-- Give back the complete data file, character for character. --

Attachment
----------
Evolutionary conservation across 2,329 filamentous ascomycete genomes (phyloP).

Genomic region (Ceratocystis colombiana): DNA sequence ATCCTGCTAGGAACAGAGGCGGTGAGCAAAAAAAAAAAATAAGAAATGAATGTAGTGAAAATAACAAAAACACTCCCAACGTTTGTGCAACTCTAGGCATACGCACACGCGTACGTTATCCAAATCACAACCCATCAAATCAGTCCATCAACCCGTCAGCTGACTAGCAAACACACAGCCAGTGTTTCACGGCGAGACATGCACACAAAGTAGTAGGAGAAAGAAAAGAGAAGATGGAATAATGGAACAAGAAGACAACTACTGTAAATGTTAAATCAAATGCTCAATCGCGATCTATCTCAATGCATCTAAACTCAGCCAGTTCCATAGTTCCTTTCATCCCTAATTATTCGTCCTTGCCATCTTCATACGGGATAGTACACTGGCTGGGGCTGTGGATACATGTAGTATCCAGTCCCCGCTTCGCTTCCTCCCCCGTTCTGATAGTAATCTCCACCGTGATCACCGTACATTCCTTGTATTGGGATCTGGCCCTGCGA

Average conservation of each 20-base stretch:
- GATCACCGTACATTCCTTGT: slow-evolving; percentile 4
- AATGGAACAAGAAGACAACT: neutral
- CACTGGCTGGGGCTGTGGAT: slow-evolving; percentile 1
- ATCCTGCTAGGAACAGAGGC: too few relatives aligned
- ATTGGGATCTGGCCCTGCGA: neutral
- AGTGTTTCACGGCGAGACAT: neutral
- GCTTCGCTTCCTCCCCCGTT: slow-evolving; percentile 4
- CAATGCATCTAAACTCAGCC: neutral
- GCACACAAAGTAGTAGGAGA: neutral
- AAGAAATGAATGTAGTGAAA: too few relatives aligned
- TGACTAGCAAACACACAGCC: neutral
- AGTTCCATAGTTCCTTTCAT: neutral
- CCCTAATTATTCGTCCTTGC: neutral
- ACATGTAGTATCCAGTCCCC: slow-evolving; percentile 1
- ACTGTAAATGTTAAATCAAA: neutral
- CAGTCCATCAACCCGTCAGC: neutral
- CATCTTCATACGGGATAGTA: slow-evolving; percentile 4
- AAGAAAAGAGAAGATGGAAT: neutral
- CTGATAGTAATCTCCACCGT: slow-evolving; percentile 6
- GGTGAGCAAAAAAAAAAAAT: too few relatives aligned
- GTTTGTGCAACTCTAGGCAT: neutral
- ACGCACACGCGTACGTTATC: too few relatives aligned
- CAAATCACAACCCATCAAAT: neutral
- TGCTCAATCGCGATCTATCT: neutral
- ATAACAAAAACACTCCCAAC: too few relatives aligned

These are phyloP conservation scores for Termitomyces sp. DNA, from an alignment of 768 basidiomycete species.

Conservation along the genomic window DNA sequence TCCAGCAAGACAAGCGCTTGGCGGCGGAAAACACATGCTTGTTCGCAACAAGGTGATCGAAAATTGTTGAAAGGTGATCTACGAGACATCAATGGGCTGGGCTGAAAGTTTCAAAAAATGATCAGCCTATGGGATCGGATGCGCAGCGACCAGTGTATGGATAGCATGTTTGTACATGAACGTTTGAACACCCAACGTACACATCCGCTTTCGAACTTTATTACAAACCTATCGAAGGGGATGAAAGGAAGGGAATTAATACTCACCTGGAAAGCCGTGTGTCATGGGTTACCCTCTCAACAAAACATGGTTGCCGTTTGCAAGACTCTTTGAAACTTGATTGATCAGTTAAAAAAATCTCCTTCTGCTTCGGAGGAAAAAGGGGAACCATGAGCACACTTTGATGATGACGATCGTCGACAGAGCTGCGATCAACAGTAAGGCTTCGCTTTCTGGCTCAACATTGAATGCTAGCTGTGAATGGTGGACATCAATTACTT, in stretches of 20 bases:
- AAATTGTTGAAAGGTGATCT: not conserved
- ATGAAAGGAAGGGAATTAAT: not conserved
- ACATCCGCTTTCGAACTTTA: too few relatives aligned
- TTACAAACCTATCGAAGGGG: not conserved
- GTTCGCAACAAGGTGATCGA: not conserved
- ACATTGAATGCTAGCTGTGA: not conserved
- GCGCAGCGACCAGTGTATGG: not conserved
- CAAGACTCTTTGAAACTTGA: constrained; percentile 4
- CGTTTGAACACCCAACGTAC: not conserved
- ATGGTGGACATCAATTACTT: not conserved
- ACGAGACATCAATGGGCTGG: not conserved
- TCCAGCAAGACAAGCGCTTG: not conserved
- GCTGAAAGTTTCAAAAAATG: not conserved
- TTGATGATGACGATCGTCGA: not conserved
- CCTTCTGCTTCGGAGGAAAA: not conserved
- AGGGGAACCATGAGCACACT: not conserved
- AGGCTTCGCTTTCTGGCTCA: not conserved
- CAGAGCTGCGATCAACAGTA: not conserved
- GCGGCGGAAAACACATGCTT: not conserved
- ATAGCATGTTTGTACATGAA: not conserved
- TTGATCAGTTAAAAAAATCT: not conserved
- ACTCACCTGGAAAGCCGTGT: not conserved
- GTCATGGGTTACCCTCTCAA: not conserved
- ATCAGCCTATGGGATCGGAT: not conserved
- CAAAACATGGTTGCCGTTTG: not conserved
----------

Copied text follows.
Evolutionary conservation across 2,329 filamentous ascomycete genomes (phyloP).

Genomic region (Ceratocystis colombiana): DNA sequence ATCCTGCTAGGAACAGAGGCGGTGAGCAAAAAAAAAAAATAAGAAATGAATGTAGTGAAAATAACAAAAACACTCCCAACGTTTGTGCAACTCTAGGCATACGCACACGCGTACGTTATCCAAATCACAACCCATCAAATCAGTCCATCAACCCGTCAGCTGACTAGCAAACACACAGCCAGTGTTTCACGGCGAGACATGCACACAAAGTAGTAGGAGAAAGAAAAGAGAAGATGGAATAATGGAACAAGAAGACAACTACTGTAAATGTTAAATCAAATGCTCAATCGCGATCTATCTCAATGCATCTAAACTCAGCCAGTTCCATAGTTCCTTTCATCCCTAATTATTCGTCCTTGCCATCTTCATACGGGATAGTACACTGGCTGGGGCTGTGGATACATGTAGTATCCAGTCCCCGCTTCGCTTCCTCCCCCGTTCTGATAGTAATCTCCACCGTGATCACCGTACATTCCTTGTATTGGGATCTGGCCCTGCGA

Average conservation of each 20-base stretch:
- GATCACCGTACATTCCTTGT: slow-evolving; percentile 4
- AATGGAACAAGAAGACAACT: neutral
- CACTGGCTGGGGCTGTGGAT: slow-evolving; percentile 1
- ATCCTGCTAGGAACAGAGGC: too few relatives aligned
- ATTGGGATCTGGCCCTGCGA: neutral
- AGTGTTTCACGGCGAGACAT: neutral
- GCTTCGCTTCCTCCCCCGTT: slow-evolving; percentile 4
- CAATGCATCTAAACTCAGCC: neutral
- GCACACAAAGTAGTAGGAGA: neutral
- AAGAAATGAATGTAGTGAAA: too few relatives aligned
- TGACTAGCAAACACACAGCC: neutral
- AGTTCCATAGTTCCTTTCAT: neutral
- CCCTAATTATTCGTCCTTGC: neutral
- ACATGTAGTATCCAGTCCCC: slow-evolving; percentile 1
- ACTGTAAATGTTAAATCAAA: neutral
- CAGTCCATCAACCCGTCAGC: neutral
- CATCTTCATACGGGATAGTA: slow-evolving; percentile 4
- AAGAAAAGAGAAGATGGAAT: neutral
- CTGATAGTAATCTCCACCGT: slow-evolving; percentile 6
- GGTGAGCAAAAAAAAAAAAT: too few relatives aligned
- GTTTGTGCAACTCTAGGCAT: neutral
- ACGCACACGCGTACGTTATC: too few relatives aligned
- CAAATCACAACCCATCAAAT: neutral
- TGCTCAATCGCGATCTATCT: neutral
- ATAACAAAAACACTCCCAAC: too few relatives aligned

These are phyloP conservation scores for Termitomyces sp. DNA, from an alignment of 768 basidiomycete species.

Conservation along the genomic window DNA sequence TCCAGCAAGACAAGCGCTTGGCGGCGGAAAACACATGCTTGTTCGCAACAAGGTGATCGAAAATTGTTGAAAGGTGATCTACGAGACATCAATGGGCTGGGCTGAAAGTTTCAAAAAATGATCAGCCTATGGGATCGGATGCGCAGCGACCAGTGTATGGATAGCATGTTTGTACATGAACGTTTGAACACCCAACGTACACATCCGCTTTCGAACTTTATTACAAACCTATCGAAGGGGATGAAAGGAAGGGAATTAATACTCACCTGGAAAGCCGTGTGTCATGGGTTACCCTCTCAACAAAACATGGTTGCCGTTTGCAAGACTCTTTGAAACTTGATTGATCAGTTAAAAAAATCTCCTTCTGCTTCGGAGGAAAAAGGGGAACCATGAGCACACTTTGATGATGACGATCGTCGACAGAGCTGCGATCAACAGTAAGGCTTCGCTTTCTGGCTCAACATTGAATGCTAGCTGTGAATGGTGGACATCAATTACTT, in stretches of 20 bases:
- AAATTGTTGAAAGGTGATCT: not conserved
- ATGAAAGGAAGGGAATTAAT: not conserved
- ACATCCGCTTTCGAACTTTA: too few relatives aligned
- TTACAAACCTATCGAAGGGG: not conserved
- GTTCGCAACAAGGTGATCGA: not conserved
- ACATTGAATGCTAGCTGTGA: not conserved
- GCGCAGCGACCAGTGTATGG: not conserved
- CAAGACTCTTTGAAACTTGA: constrained; percentile 4
- CGTTTGAACACCCAACGTAC: not conserved
- ATGGTGGACATCAATTACTT: not conserved
- ACGAGACATCAATGGGCTGG: not conserved
- TCCAGCAAGACAAGCGCTTG: not conserved
- GCTGAAAGTTTCAAAAAATG: not conserved
- TTGATGATGACGATCGTCGA: not conserved
- CCTTCTGCTTCGGAGGAAAA: not conserved
- AGGGGAACCATGAGCACACT: not conserved
- AGGCTTCGCTTTCTGGCTCA: not conserved
- CAGAGCTGCGATCAACAGTA: not conserved
- GCGGCGGAAAACACATGCTT: not conserved
- ATAGCATGTTTGTACATGAA: not conserved
- TTGATCAGTTAAAAAAATCT: not conserved
- ACTCACCTGGAAAGCCGTGT: not conserved
- GTCATGGGTTACCCTCTCAA: not conserved
- ATCAGCCTATGGGATCGGAT: not conserved
- CAAAACATGGTTGCCGTTTG: not conserved